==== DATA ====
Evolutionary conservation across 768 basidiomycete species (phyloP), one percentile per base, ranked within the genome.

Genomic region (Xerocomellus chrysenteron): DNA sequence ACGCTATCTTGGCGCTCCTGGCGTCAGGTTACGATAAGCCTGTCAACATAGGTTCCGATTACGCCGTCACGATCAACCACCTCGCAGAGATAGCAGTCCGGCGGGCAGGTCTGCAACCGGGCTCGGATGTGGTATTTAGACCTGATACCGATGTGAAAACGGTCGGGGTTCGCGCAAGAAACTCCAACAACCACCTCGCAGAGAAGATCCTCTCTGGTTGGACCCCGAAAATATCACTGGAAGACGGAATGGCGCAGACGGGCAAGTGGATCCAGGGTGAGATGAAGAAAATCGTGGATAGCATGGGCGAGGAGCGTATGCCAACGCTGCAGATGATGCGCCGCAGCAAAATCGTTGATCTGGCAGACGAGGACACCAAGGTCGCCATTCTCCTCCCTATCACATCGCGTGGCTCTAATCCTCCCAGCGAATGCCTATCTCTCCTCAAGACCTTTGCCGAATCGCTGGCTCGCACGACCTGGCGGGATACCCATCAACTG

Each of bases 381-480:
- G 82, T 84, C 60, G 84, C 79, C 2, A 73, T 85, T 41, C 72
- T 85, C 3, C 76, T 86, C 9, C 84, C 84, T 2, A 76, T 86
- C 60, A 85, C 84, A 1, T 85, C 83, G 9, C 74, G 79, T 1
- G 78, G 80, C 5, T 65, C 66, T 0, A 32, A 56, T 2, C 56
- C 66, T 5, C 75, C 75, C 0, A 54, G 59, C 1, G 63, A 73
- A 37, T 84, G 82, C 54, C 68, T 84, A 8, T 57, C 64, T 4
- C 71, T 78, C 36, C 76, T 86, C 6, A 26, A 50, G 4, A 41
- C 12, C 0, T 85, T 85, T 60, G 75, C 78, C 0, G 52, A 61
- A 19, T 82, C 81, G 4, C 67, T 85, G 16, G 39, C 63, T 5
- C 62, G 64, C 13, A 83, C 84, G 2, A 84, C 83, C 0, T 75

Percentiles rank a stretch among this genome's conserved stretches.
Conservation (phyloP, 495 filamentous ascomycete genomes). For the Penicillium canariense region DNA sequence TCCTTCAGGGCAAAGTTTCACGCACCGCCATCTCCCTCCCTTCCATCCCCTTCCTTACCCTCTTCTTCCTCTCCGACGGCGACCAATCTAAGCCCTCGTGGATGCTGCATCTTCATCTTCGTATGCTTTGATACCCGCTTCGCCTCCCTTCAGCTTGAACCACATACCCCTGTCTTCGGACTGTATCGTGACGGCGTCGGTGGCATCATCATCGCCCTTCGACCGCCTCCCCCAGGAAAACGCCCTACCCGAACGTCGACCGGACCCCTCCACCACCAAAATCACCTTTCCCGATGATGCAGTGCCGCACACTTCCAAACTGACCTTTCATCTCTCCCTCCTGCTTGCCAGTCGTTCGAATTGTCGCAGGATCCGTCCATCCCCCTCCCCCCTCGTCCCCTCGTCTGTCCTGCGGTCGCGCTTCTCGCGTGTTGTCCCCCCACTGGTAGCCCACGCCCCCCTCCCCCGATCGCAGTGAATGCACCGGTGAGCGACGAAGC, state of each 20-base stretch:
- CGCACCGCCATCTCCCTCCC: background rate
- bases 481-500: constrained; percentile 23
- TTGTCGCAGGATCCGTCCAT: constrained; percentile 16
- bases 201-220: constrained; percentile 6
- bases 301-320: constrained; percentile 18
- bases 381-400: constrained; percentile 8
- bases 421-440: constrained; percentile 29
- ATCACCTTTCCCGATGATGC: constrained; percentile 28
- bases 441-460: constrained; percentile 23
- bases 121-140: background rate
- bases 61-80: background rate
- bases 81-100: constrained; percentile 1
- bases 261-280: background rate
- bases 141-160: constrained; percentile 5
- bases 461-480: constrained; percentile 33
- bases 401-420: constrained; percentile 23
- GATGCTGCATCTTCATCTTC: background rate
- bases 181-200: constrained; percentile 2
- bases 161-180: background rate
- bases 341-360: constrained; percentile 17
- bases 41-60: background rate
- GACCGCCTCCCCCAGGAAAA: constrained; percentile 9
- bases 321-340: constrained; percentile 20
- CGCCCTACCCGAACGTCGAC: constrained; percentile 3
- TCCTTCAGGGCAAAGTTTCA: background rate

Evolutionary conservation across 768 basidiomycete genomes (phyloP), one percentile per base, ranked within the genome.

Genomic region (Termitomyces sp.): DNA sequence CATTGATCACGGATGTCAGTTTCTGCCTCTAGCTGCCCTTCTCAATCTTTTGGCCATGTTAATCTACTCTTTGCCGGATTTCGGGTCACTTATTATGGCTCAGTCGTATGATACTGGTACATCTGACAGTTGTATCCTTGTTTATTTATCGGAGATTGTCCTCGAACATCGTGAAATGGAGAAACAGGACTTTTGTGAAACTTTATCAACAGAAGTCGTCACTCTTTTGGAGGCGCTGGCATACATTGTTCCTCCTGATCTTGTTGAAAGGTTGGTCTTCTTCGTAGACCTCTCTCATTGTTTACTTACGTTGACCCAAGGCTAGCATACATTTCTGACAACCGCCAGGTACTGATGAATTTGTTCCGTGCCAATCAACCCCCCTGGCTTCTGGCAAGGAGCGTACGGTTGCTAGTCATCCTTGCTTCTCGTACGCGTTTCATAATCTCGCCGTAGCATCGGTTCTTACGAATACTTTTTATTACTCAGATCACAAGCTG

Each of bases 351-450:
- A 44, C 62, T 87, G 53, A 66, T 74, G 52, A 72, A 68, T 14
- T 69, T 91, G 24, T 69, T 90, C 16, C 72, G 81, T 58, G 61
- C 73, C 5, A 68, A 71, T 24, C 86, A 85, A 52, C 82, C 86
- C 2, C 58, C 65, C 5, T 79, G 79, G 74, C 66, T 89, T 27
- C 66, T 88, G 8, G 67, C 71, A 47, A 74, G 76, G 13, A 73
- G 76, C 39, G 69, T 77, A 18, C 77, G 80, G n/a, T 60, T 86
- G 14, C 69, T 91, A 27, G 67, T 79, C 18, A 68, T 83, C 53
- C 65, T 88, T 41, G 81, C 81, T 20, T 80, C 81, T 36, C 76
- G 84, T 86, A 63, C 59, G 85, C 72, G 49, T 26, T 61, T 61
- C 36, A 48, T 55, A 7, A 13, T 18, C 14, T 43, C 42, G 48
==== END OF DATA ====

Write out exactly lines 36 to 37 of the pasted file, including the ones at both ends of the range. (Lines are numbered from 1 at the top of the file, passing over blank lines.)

- bases 41-60: background rate
- GACCGCCTCCCCCAGGAAAA: constrained; percentile 9